Ending the Black Maternal Health Crisis Is a Moral Imperative
Joan F. Neal
April 15, 2022
This week marks the five-year anniversary of Black Maternal Health Week in the United States. During Black Maternal Health Week, advocates and elected officials build community and draw awareness toward the maternal mortality epidemic that is sweeping our nation. At NETWORK, we believe that access to quality, affordable health care is a fundamental human right. It is our moral responsibility as Catholics to ensure accessible health care for all and eliminate racial and economic health disparities. As Representative Lauren Underwood (IL-14) who is the co-chair and co-founder of the Black Maternal Health Caucus stated, “This work is deeply personal” during an interfaith event NETWORK helped to organize.
Statistics released by the Centers for Disease Control (CDC) in February revealed that the Black maternal mortality crisis has only gotten worse. The data shows that the mortality rate for Black women rose by 26 percent in 2020—a rate three times greater than that of white women. In an interfaith event last month, Representative Alma Adams (NC-12) said, “Overlooking the pain of Black women in health care results from implicit bias and racism.” The United States has one of the highest maternal mortality rates in the world, especially for birthing people of color. This is unjust and sinful.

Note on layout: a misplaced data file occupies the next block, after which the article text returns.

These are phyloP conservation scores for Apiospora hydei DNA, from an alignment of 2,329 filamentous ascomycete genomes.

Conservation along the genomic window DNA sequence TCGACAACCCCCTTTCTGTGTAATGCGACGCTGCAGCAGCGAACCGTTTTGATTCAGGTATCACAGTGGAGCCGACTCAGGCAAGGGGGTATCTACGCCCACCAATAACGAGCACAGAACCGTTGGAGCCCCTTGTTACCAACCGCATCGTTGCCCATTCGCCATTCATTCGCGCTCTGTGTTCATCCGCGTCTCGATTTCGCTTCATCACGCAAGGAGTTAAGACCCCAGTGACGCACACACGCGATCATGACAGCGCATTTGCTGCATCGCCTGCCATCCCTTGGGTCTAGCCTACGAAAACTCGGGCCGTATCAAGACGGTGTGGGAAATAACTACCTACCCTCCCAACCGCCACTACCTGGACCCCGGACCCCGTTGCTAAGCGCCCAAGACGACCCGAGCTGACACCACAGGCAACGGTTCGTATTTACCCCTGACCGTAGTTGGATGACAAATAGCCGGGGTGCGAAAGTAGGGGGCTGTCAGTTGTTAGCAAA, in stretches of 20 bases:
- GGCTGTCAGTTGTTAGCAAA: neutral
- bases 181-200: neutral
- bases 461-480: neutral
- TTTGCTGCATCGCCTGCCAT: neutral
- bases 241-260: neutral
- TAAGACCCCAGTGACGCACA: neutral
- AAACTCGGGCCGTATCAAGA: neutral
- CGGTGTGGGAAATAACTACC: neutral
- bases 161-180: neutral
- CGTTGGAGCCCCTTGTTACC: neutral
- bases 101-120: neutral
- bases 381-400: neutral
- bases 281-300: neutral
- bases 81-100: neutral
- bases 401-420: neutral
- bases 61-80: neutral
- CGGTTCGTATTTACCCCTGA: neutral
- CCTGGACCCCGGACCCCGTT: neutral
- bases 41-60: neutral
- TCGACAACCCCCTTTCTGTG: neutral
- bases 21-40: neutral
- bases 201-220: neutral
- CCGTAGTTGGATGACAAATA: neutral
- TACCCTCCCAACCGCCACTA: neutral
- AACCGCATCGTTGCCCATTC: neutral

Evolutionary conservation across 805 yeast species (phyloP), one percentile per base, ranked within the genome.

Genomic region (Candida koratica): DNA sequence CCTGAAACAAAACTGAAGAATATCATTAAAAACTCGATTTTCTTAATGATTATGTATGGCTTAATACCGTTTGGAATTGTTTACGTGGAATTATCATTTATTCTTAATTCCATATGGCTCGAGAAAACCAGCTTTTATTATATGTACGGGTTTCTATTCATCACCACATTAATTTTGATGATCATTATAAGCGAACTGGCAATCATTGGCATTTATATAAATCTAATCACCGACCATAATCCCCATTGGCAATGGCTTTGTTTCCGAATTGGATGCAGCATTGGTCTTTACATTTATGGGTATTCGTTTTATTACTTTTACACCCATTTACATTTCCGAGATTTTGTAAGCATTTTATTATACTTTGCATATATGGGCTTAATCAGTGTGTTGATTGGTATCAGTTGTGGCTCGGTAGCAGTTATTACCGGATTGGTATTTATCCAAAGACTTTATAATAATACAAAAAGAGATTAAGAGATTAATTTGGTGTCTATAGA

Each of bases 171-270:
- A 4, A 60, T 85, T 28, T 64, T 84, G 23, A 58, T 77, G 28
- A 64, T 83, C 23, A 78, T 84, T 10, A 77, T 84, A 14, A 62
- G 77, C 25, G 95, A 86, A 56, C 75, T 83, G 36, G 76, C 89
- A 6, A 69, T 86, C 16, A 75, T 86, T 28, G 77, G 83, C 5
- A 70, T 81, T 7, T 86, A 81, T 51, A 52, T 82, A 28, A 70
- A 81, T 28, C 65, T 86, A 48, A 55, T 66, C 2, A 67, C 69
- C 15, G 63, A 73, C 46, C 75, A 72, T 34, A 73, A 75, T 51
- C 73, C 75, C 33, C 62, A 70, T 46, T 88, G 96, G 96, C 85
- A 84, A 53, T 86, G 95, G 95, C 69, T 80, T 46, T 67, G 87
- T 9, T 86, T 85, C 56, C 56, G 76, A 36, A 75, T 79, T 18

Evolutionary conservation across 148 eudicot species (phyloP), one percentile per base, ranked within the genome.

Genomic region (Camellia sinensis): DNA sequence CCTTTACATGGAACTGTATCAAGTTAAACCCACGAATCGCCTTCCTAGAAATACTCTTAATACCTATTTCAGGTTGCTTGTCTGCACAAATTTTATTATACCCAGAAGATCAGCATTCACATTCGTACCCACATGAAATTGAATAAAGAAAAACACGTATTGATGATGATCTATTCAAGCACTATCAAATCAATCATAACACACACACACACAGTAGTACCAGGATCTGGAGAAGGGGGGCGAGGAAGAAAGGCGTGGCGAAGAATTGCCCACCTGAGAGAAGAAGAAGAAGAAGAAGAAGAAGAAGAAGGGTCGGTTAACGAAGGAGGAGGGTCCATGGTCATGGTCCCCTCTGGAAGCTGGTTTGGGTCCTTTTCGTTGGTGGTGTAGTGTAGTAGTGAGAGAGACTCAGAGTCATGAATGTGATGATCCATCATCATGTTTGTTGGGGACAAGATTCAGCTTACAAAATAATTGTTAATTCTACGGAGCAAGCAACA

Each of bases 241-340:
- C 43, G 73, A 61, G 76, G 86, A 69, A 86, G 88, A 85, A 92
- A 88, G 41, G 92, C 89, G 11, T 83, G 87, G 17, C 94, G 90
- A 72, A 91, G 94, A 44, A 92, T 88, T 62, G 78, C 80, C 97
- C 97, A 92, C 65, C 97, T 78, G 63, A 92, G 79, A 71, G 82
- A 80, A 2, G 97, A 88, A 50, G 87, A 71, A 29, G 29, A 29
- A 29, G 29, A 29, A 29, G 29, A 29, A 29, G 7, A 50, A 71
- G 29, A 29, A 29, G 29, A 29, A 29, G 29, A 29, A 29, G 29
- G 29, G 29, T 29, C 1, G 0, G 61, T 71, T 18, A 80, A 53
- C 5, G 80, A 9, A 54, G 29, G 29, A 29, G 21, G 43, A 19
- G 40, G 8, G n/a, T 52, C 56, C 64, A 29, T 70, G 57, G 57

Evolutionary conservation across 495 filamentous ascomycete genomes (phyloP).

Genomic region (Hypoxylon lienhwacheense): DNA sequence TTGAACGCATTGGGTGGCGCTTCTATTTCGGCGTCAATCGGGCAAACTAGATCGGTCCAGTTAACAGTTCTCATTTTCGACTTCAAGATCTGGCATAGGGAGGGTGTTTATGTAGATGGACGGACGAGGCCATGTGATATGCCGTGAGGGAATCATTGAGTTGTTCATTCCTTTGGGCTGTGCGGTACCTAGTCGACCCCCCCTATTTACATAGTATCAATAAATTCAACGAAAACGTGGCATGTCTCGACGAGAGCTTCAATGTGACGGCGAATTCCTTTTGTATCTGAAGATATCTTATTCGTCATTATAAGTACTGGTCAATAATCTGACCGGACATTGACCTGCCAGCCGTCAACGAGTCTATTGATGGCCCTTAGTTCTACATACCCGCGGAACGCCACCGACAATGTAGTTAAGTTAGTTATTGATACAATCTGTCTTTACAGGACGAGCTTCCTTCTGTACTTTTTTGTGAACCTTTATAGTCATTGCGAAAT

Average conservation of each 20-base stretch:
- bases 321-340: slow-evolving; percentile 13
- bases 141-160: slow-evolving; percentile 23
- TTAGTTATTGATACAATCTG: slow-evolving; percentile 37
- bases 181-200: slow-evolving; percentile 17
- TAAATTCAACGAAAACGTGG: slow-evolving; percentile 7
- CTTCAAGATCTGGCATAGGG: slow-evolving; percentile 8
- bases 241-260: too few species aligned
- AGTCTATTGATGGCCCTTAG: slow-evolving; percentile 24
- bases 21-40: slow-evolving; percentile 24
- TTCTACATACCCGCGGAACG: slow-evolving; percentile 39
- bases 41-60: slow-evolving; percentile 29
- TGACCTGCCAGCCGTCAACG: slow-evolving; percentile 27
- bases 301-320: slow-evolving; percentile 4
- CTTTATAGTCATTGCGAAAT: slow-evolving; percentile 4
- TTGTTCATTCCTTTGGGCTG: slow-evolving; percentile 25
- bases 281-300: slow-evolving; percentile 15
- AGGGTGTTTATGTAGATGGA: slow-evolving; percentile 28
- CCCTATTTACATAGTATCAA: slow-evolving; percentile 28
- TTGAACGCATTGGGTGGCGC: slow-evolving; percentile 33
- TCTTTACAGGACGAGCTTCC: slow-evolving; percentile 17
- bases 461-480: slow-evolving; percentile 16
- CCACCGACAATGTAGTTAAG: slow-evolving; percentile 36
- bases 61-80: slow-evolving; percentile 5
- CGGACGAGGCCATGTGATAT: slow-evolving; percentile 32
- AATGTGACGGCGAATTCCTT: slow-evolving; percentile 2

On Wednesday, Vice President Kamala Harris announced a historic call to action to improve lives and health outcomes for birthing people, especially people of color, across the country. The Biden-Harris administration made a series of announcements that will work toward health equity including extending Medicaid and CHIP coverage for a full year after pregnancy in 11 additional states, and proposing “Birthing-Friendly” hospital designations to make improvements in maternal health outcomes. These announcements, along with the 12 key bills in the Momnibus Act, are vital steps forward to invest in maternal health and dismantle systemic racism in our health care systems.
Black mothers should not fear for their lives or their infant’s life while giving birth. As Representative Ayanna Pressley (MA-7) said during Wednesday’s Black Maternal Health Week event, “Birthing while Black should not be a death sentence.” NETWORK is proud to see the work done by the Biden-Harris administration to achieve healthcare equity for Black mothers, and continually supports the work of the Black Maternal Health Caucus to pass the Momnibus. With ongoing advocacy and a commitment to Build Anew, we can end the Black Maternal Mortality crisis in the United States. And we should do that.